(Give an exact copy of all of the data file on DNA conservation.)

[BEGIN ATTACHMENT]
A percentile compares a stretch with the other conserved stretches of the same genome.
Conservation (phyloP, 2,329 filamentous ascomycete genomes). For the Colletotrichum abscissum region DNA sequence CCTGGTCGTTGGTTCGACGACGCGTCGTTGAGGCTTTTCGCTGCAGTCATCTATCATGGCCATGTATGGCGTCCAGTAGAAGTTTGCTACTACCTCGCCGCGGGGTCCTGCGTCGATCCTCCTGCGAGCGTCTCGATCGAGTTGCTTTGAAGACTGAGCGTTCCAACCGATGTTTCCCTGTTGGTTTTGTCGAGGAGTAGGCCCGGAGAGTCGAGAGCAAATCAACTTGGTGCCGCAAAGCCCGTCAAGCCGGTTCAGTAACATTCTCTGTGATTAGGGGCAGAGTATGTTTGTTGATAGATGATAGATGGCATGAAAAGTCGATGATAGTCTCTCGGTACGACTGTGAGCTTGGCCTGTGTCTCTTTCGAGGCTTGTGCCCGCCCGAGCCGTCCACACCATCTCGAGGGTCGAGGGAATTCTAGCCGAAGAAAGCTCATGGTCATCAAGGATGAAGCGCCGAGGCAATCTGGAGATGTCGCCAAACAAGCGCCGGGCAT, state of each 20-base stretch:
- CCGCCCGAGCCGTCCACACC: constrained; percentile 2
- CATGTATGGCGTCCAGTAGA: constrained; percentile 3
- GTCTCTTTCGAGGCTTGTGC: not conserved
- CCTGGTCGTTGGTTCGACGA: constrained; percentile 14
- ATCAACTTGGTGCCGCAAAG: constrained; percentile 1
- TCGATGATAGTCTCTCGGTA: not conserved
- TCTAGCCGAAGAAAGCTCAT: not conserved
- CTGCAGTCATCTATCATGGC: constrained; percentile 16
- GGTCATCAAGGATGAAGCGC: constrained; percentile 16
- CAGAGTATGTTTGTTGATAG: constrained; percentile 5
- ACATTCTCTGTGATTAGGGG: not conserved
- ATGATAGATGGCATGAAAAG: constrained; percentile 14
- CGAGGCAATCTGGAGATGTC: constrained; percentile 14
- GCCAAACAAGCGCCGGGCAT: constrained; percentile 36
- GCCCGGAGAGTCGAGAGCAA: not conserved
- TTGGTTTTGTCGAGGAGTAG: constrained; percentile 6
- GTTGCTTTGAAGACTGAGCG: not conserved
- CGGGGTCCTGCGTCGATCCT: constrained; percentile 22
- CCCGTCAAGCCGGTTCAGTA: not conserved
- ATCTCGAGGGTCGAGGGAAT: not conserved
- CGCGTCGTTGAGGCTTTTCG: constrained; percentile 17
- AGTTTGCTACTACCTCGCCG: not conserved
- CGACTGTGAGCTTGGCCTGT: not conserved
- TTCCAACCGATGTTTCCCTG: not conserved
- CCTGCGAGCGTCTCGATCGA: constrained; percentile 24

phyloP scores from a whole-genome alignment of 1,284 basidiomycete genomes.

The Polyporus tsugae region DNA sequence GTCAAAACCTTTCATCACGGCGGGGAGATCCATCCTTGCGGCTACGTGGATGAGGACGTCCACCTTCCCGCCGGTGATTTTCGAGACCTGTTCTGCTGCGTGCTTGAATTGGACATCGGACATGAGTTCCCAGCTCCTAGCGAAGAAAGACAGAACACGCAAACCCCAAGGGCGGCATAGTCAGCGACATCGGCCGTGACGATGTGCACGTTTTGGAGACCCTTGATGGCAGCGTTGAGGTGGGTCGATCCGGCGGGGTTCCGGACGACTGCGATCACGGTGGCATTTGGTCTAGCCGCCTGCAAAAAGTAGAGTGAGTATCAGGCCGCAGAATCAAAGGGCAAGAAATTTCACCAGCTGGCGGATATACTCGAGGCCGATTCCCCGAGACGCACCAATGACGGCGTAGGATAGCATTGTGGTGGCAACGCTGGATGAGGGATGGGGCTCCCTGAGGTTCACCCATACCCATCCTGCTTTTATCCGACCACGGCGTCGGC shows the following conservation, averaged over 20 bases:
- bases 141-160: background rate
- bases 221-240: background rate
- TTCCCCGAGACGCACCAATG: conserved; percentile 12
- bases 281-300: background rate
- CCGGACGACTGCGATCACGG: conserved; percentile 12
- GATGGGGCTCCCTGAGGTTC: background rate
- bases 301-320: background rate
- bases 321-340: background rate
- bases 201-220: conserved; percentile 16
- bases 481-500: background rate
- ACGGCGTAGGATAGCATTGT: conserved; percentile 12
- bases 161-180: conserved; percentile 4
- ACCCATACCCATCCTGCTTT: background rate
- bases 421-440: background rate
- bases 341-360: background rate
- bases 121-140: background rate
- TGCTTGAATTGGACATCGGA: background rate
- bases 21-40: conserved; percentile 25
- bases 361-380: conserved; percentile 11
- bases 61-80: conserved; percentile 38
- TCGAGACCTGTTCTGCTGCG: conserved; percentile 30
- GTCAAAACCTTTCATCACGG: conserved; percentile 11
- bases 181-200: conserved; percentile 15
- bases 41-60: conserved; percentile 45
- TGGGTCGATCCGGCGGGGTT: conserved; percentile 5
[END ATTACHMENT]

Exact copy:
A percentile compares a stretch with the other conserved stretches of the same genome.
Conservation (phyloP, 2,329 filamentous ascomycete genomes). For the Colletotrichum abscissum region DNA sequence CCTGGTCGTTGGTTCGACGACGCGTCGTTGAGGCTTTTCGCTGCAGTCATCTATCATGGCCATGTATGGCGTCCAGTAGAAGTTTGCTACTACCTCGCCGCGGGGTCCTGCGTCGATCCTCCTGCGAGCGTCTCGATCGAGTTGCTTTGAAGACTGAGCGTTCCAACCGATGTTTCCCTGTTGGTTTTGTCGAGGAGTAGGCCCGGAGAGTCGAGAGCAAATCAACTTGGTGCCGCAAAGCCCGTCAAGCCGGTTCAGTAACATTCTCTGTGATTAGGGGCAGAGTATGTTTGTTGATAGATGATAGATGGCATGAAAAGTCGATGATAGTCTCTCGGTACGACTGTGAGCTTGGCCTGTGTCTCTTTCGAGGCTTGTGCCCGCCCGAGCCGTCCACACCATCTCGAGGGTCGAGGGAATTCTAGCCGAAGAAAGCTCATGGTCATCAAGGATGAAGCGCCGAGGCAATCTGGAGATGTCGCCAAACAAGCGCCGGGCAT, state of each 20-base stretch:
- CCGCCCGAGCCGTCCACACC: constrained; percentile 2
- CATGTATGGCGTCCAGTAGA: constrained; percentile 3
- GTCTCTTTCGAGGCTTGTGC: not conserved
- CCTGGTCGTTGGTTCGACGA: constrained; percentile 14
- ATCAACTTGGTGCCGCAAAG: constrained; percentile 1
- TCGATGATAGTCTCTCGGTA: not conserved
- TCTAGCCGAAGAAAGCTCAT: not conserved
- CTGCAGTCATCTATCATGGC: constrained; percentile 16
- GGTCATCAAGGATGAAGCGC: constrained; percentile 16
- CAGAGTATGTTTGTTGATAG: constrained; percentile 5
- ACATTCTCTGTGATTAGGGG: not conserved
- ATGATAGATGGCATGAAAAG: constrained; percentile 14
- CGAGGCAATCTGGAGATGTC: constrained; percentile 14
- GCCAAACAAGCGCCGGGCAT: constrained; percentile 36
- GCCCGGAGAGTCGAGAGCAA: not conserved
- TTGGTTTTGTCGAGGAGTAG: constrained; percentile 6
- GTTGCTTTGAAGACTGAGCG: not conserved
- CGGGGTCCTGCGTCGATCCT: constrained; percentile 22
- CCCGTCAAGCCGGTTCAGTA: not conserved
- ATCTCGAGGGTCGAGGGAAT: not conserved
- CGCGTCGTTGAGGCTTTTCG: constrained; percentile 17
- AGTTTGCTACTACCTCGCCG: not conserved
- CGACTGTGAGCTTGGCCTGT: not conserved
- TTCCAACCGATGTTTCCCTG: not conserved
- CCTGCGAGCGTCTCGATCGA: constrained; percentile 24

phyloP scores from a whole-genome alignment of 1,284 basidiomycete genomes.

The Polyporus tsugae region DNA sequence GTCAAAACCTTTCATCACGGCGGGGAGATCCATCCTTGCGGCTACGTGGATGAGGACGTCCACCTTCCCGCCGGTGATTTTCGAGACCTGTTCTGCTGCGTGCTTGAATTGGACATCGGACATGAGTTCCCAGCTCCTAGCGAAGAAAGACAGAACACGCAAACCCCAAGGGCGGCATAGTCAGCGACATCGGCCGTGACGATGTGCACGTTTTGGAGACCCTTGATGGCAGCGTTGAGGTGGGTCGATCCGGCGGGGTTCCGGACGACTGCGATCACGGTGGCATTTGGTCTAGCCGCCTGCAAAAAGTAGAGTGAGTATCAGGCCGCAGAATCAAAGGGCAAGAAATTTCACCAGCTGGCGGATATACTCGAGGCCGATTCCCCGAGACGCACCAATGACGGCGTAGGATAGCATTGTGGTGGCAACGCTGGATGAGGGATGGGGCTCCCTGAGGTTCACCCATACCCATCCTGCTTTTATCCGACCACGGCGTCGGC shows the following conservation, averaged over 20 bases:
- bases 141-160: background rate
- bases 221-240: background rate
- TTCCCCGAGACGCACCAATG: conserved; percentile 12
- bases 281-300: background rate
- CCGGACGACTGCGATCACGG: conserved; percentile 12
- GATGGGGCTCCCTGAGGTTC: background rate
- bases 301-320: background rate
- bases 321-340: background rate
- bases 201-220: conserved; percentile 16
- bases 481-500: background rate
- ACGGCGTAGGATAGCATTGT: conserved; percentile 12
- bases 161-180: conserved; percentile 4
- ACCCATACCCATCCTGCTTT: background rate
- bases 421-440: background rate
- bases 341-360: background rate
- bases 121-140: background rate
- TGCTTGAATTGGACATCGGA: background rate
- bases 21-40: conserved; percentile 25
- bases 361-380: conserved; percentile 11
- bases 61-80: conserved; percentile 38
- TCGAGACCTGTTCTGCTGCG: conserved; percentile 30
- GTCAAAACCTTTCATCACGG: conserved; percentile 11
- bases 181-200: conserved; percentile 15
- bases 41-60: conserved; percentile 45
- TGGGTCGATCCGGCGGGGTT: conserved; percentile 5